SHETLAND’S aquaculture industry has promised to do all it can to cut down the amount of waste it produces and help clean up the local environment.
The pledge comes as local campaigners started highlighting the amount of plastic being washed up on the islands’ coastline, despite the annual Voar Redd Up that sees thousands of local people collect tonnes of rubbish every spring.
It also comes after a three day international conference was held in Lerwick to work out practical ways the crisis of marine litter in the north east Atlantic can be tackled right across west and northern Europe.
Beach bruck has long been a concern of islanders as witnessed by the success of Shetland Amenity Trust’s award-winning Voar Redd Up, which celebrates its 30th anniversary next year.
However more and more people are recognising the annual clean up has failed to cut down the amount of litter that washes up on local beaches, and some believe an even greater effort is needed.
Brae electrician Wills Sandilands, who’s been raising the issue of beach bruck online for the past week, said he had been awakened by recent comments on the Let’s Make Change – Let’s Start Locally Facebook page.
“I started noticing what was on the beaches in Brae when I was walking the dogs,” he said.
“I suppose I have been going past it every day and not thinking about it much, but my eyes have been opened and I’m learning how much damage this stuff can cause to marine life.a whale they found with loads of plastic in its stomach, and about how plastic breaks down and small marine life eat it and it ends up in the food chain and in people’s food supply – so this is becoming a health issue for people as well.”
Sandilands particularly noticed the level of industrial waste from the aquaculture industry, especially mussel farms, and pondered whether they should be more proactive in cleaning up the mess they make.
Shetland Shellfish Growers’ Association chairman Kenny Pottinger acknowledged that the mussel industry had left its mark on Shetland’s coastlines over the years.
However he said great strides had been made in recent years, with the phasing out of polypropylene mussel pegs in favour of continuous rope, and the introduction of more resilient mussel floats.
“We are using better technology now, which should have reduced the amount of waste we produce for the past three or four years,” he said.
“But if there are floats lying around we should be clearing them up and we usually do. If it’s been a gale we wait for a fine day to go ashore whether they’re ours or someone else’s and take them ashore and to the dump.”
He said most mussel companies were actively involved in the Voar Redd Up, providing vehicles and trailers and even boats to access remote sites.
He added that the industry would be keen to do all it can to help alleviate the problem and would welcome any approach from anyone with suggestions.
Industry spokesman David Sandison said there had been many initiatives to reduce waste, such as recycling heavy duty plastic pipes and cage material.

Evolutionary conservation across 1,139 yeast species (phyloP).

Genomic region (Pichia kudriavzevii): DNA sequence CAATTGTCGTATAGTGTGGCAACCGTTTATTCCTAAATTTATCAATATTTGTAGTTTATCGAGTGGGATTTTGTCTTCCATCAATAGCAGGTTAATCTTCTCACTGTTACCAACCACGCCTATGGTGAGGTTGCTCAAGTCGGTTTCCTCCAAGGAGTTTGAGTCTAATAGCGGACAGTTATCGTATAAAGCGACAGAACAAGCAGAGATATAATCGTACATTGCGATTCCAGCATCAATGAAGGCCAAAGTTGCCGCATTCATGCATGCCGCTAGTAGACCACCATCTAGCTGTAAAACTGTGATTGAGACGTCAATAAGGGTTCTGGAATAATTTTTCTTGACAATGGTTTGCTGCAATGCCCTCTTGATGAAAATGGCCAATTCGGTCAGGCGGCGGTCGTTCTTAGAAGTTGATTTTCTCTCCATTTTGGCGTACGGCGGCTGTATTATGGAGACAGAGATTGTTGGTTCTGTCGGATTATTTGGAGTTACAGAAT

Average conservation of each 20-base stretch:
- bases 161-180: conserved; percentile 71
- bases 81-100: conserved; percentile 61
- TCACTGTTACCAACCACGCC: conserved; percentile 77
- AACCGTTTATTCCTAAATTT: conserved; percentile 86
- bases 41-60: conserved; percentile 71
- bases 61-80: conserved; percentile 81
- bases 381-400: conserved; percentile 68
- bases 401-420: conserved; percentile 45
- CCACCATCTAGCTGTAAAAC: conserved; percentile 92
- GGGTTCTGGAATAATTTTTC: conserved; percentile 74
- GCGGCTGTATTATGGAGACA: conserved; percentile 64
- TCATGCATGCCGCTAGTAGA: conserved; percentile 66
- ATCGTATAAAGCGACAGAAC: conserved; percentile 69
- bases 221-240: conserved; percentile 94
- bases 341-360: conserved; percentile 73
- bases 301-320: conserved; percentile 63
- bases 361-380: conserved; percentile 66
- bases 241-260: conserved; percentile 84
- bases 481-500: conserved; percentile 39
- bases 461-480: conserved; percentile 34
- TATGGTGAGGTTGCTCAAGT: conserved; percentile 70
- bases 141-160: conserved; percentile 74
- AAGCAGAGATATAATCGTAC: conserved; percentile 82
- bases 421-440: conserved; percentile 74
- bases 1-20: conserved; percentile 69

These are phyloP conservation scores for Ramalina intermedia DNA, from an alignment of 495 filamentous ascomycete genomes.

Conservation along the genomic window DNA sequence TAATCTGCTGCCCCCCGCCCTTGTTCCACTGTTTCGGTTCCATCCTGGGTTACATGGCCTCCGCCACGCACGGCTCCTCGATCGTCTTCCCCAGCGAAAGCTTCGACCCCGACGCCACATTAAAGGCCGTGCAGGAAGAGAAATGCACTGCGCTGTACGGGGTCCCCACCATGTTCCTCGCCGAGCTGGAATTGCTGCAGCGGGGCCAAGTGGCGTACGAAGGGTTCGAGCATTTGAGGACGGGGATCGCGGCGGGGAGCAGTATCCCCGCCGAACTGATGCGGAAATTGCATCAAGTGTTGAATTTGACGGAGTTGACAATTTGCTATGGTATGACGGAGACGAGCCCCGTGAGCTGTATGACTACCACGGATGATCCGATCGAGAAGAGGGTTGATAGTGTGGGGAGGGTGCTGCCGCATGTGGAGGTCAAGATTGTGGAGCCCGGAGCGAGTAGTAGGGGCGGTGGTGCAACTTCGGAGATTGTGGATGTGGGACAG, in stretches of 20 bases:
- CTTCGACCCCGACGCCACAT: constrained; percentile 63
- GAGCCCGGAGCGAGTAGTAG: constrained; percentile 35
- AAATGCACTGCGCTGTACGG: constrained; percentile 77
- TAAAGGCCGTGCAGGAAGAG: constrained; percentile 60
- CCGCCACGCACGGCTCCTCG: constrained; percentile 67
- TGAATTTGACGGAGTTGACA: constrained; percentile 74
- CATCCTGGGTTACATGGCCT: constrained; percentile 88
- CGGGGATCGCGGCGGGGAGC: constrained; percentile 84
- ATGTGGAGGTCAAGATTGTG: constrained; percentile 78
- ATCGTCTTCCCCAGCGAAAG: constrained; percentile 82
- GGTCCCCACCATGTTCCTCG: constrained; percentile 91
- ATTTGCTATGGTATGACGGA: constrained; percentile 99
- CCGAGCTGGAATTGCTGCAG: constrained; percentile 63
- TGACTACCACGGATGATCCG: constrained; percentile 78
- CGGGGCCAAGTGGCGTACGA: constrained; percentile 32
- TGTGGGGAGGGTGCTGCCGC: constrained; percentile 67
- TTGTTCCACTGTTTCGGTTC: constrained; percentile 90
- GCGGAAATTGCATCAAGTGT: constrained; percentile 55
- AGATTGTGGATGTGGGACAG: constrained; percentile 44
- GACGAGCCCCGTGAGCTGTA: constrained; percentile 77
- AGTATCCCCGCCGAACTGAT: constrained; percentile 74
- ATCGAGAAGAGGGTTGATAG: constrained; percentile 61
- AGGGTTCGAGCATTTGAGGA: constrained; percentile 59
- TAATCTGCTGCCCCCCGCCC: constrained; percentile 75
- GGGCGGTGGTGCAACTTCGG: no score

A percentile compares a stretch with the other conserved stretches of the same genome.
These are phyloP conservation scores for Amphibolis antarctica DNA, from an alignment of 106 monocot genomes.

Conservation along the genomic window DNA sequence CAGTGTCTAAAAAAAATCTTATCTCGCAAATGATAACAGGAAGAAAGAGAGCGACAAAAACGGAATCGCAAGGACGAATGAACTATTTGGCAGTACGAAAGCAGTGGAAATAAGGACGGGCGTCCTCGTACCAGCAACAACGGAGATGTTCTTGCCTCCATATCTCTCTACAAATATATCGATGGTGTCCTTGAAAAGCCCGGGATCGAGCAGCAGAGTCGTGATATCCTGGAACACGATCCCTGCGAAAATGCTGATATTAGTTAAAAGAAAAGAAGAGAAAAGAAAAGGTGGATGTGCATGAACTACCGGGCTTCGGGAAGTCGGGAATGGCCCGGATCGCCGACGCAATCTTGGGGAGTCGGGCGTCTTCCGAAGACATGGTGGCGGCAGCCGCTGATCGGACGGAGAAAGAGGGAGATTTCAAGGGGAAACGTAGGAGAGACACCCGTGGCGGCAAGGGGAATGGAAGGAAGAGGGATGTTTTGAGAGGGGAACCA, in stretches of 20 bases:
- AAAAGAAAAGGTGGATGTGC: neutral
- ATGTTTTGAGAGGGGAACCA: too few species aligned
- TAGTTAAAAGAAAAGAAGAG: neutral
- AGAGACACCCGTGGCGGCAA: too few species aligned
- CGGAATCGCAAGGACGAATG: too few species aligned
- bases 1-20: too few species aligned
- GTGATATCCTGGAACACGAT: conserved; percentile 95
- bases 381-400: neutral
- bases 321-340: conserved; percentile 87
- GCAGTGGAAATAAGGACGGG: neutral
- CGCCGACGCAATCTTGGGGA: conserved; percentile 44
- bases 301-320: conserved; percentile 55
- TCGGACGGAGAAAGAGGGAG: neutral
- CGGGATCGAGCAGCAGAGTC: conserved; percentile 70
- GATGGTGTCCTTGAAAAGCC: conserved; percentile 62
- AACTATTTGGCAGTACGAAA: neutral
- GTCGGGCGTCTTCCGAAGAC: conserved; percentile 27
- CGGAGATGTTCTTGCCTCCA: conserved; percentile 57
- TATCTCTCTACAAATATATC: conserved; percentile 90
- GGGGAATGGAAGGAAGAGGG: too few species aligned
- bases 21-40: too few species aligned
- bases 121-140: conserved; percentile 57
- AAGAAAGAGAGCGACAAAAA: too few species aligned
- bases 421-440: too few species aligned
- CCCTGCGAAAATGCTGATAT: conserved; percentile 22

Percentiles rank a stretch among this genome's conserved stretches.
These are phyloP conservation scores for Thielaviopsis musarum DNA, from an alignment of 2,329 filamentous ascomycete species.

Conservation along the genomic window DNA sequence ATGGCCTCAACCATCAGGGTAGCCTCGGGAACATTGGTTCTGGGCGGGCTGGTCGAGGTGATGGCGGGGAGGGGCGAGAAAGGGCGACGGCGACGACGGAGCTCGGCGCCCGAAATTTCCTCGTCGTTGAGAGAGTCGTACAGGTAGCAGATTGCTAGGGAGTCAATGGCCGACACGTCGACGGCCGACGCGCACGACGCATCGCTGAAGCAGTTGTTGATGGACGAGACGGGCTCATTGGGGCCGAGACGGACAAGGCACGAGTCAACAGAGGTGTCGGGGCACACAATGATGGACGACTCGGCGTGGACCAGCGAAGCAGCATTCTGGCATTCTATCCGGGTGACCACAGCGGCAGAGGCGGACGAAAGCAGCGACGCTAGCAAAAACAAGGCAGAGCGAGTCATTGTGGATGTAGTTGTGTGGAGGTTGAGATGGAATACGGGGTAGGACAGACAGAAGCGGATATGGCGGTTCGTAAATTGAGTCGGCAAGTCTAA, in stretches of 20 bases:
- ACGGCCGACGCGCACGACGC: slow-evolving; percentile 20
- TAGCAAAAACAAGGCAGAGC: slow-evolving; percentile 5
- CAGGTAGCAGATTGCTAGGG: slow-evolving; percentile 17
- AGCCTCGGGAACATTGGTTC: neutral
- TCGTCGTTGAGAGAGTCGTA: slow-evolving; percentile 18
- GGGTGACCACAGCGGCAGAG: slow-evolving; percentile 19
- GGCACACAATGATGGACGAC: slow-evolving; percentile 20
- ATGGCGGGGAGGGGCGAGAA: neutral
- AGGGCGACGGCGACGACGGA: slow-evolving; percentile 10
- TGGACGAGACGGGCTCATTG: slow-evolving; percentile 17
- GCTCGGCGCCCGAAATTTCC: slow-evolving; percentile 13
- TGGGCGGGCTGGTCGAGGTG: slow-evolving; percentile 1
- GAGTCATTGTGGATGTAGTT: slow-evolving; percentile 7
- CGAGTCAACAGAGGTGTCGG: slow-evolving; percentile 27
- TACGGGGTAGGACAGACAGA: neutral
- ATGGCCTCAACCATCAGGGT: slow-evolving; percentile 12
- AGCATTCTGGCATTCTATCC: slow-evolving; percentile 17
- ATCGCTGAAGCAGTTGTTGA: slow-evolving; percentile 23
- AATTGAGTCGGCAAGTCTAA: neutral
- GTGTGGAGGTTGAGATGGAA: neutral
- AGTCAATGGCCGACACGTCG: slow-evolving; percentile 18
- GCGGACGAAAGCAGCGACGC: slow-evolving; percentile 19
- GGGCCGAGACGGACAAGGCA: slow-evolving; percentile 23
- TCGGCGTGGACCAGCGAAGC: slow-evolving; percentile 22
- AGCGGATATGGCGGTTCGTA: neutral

The only waste he saw being produced now was blue string and small pieces of pipe that escaped into the sea, and believed a far greater problem existed with crew chucking stuff overboard from all kinds of boats.
He also pointed out that salmon farmers were often victims of marine pollution themselves, for example when a pot full of paint gets washed into a salmon cage.
“I have been approached in the past by certain individuals who have asked if the industry is willing to help with a clean up and our answer has always been yes,” he said, adding that they could do more if they were approached.
“If a group of people wanted to go and clean an area up I am sure a company would be really happy to engage with that.”
Shetland has always been at the forefront of tackling marine litter, a fact that was recognised by the intergovernmental OSPAR Commission when it met in Lerwick last week.
OSPAR’s three day conference focussed exclusively on how to implement its action plan to tackle marine litter in the north east Atlantic, which was drawn up last year.
The organisation, which made it a legal obligation for oil companies to decommission redundant offshore installations, has now made marine litter one of its main campaign targets.
The 15 countries involved stretching from Russia and Greenland in the north, to Spain and the Azores in the south, has come up with a series of obligations for each country to implement.
It is also implementing major surveys to establish how much marine litter is lying on the ocean floor and to figure out how effective their action plans are proving to be, both of which will report in 2017.
Dutch minister Lex Oosterbaan, the joint chair of OSPAR’s intercessional group on marine litter, said in Lerwick on Friday that Shetland could take credit for pushing the issue up the organisation’s agenda.
“I can easily say that without Shetland, marine litter would not have been as strong as it is in OSPAR or Europe – Shetland was the cradle for OSPAR working on marine litter,” he said.
Meanwhile Wills Sandilands said it was probably going to be up to local people in Shetland to make more of an issue of plastic pollution along the coast if the situation is to improve.
“The Voar Redd Up is excellent, it gets so many people involved, but I think more needs to be done,” he said.
David Sandison agreed. “We always get people (in the salmon industry) to participate in the Redd Up.
“But one of the problems is it’s become part of the culture to clean up once in the year, which means people are less likely to clean up at any other time.”